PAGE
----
May 2, 2013 |
Although honeybee loss slowed last year, it remains at dangerously high levels, according to a new federal report that concluded there was no single remedy for the colony collapse that has hit America's hard-working crop pollinators. The report, released Thursday by the U.S. Department of Agriculture and the Environmental Protection Agency, attributed the colony decline to a number of factors, including pesticide exposure, parasites and poor nutrition. Since 2006, when colony collapse disorder emerged, an estimated 10 million bee hives, worth about $2 billion, have been lost.
April 10, 2013 |
This being Utah, the self-proclaimed Beehive State, Darren Cox is an expert in -- what else -- bees. Civic fathers use the term for the population's strong work ethic, but Cox deals with the stinging, honey-producing real McCoy. Now the fourth-generation bee farmer is trying to use his recognition as this year's national beekeeper of the year to focus attention on a major threat to the industry: colony collapse disorder. Cox, 48, who lives in Logan but has 5,000 hives in Utah, California's Central Valley and Wyoming, received the award from the American Honey Producers Assn.
March 3, 2012 |
Almond trees are exploding with pink and white blossoms across the vast Central Valley, marking the start of the growing season for California's most valuable farm export. Toiling among the blooms are the migrant workers that will make or break this year's crop: honeybees. The insects carry the pollen and genetic material needed to turn flowers into nuts as they flit from tree to tree. It's a natural process that no machine can replicate. But it can't be left to chance. Bees are too integral to the fortunes of California's nearly $3-billion-a-year almond industry.
June 19, 2011 |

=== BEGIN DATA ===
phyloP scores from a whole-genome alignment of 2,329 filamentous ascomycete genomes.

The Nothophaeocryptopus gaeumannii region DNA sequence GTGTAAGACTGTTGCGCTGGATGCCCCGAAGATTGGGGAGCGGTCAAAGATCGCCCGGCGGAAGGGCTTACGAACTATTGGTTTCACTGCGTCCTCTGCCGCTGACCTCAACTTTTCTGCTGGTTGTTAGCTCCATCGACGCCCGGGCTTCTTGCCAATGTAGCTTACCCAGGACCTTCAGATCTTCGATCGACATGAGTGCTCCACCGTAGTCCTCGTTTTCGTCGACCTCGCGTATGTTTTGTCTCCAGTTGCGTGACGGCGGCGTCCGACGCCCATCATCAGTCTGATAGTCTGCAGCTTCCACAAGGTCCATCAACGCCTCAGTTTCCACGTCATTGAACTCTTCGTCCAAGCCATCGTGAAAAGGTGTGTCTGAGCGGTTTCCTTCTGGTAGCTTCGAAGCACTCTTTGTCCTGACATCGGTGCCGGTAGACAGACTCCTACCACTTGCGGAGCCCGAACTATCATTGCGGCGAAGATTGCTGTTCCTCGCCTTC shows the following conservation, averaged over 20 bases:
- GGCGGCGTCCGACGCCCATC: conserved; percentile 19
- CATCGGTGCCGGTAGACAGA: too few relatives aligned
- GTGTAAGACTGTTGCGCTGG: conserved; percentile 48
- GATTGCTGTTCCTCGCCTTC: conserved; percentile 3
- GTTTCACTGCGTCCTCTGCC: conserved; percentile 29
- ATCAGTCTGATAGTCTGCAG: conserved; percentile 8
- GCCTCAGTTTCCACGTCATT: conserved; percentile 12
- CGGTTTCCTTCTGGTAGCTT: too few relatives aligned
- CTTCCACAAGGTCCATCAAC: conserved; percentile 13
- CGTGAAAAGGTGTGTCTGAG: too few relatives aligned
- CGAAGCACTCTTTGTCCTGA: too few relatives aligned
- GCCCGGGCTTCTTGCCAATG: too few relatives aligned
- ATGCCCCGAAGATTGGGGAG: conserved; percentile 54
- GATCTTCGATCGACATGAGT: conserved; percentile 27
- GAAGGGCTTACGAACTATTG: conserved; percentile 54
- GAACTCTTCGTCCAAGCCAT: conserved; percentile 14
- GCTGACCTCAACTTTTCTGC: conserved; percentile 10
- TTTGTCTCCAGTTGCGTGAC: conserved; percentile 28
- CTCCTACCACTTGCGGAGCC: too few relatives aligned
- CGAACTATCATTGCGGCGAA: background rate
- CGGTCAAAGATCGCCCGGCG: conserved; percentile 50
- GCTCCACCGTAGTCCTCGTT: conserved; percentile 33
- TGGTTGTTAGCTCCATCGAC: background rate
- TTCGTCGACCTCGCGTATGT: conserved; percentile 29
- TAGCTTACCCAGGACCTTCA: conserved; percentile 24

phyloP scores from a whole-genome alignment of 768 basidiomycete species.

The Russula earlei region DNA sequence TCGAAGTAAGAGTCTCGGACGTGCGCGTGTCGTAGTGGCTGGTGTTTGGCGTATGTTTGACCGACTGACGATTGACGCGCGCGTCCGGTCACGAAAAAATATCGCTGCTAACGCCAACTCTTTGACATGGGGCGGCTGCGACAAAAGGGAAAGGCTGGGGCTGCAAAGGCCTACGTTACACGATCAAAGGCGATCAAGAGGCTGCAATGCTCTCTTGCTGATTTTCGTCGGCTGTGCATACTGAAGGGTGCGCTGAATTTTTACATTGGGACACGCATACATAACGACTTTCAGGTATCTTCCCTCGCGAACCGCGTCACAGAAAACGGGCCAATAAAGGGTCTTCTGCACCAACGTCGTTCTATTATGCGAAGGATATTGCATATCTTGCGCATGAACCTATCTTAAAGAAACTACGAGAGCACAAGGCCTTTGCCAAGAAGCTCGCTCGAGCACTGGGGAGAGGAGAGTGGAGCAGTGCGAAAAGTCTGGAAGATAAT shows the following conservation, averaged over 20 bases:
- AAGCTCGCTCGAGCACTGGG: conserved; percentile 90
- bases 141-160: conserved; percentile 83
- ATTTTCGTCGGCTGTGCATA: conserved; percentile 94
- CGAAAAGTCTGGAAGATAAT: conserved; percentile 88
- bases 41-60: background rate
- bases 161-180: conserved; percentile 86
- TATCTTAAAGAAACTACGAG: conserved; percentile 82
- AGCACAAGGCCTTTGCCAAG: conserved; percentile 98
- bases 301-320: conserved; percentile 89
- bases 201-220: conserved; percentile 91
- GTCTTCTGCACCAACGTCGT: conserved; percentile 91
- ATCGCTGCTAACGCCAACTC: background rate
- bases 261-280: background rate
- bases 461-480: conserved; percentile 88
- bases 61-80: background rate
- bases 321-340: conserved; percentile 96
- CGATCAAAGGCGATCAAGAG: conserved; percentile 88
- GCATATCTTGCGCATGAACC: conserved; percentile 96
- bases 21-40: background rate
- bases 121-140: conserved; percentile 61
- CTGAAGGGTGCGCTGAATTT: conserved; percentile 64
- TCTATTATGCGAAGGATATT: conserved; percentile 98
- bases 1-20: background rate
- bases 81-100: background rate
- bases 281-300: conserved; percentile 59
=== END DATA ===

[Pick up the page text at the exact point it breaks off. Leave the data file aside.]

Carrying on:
In Jerry Seinfeld's "Bee Movie" of four years ago, a talking bee decides to sue the human race after finding out people exploit the insects and sell their honey. But, in fact, the bees were facing a much more dire situation. That year, news began to surface about honeybees fleeing their hives and dying en masse. Known as colony collapse disorder, the phenomenon is global, affecting farmers not only in the U.S. but also around the world, from Argentina and France to New Zealand and Taiwan.
June 17, 2011 |
Colony collapse disorder, a phenomenon in which honeybees vanish from their hives and never return, might be a lesser-known issue than climate change, but it's one that's arguably more critical. As honeybees pollinate — and thus, make possible — a reported 40% of our food supply, the startling loss of millions of bee colonies in the U.S. alone has caused a serious change in the ancient relationship between man and bee. Director Taggart Siegel examines this startling crisis in the vital documentary "Queen of the Sun: What Are the Bees Telling Us?"
May 23, 2009 |
Federal officials say the decline of honeybee colonies may have slowed slightly but warn that mysterious ailments are still affecting the insects. U.S. Department of Agriculture researchers found that honeybee colonies declined by 29% between September 2008 and early April. That's an improvement over the last two years, when researchers found that 32% and 36% of beekeepers surveyed had lost colonies. Domestic honeybee stocks have been waning since 2004, when scientists learned of a puzzling illness they called colony collapse disorder.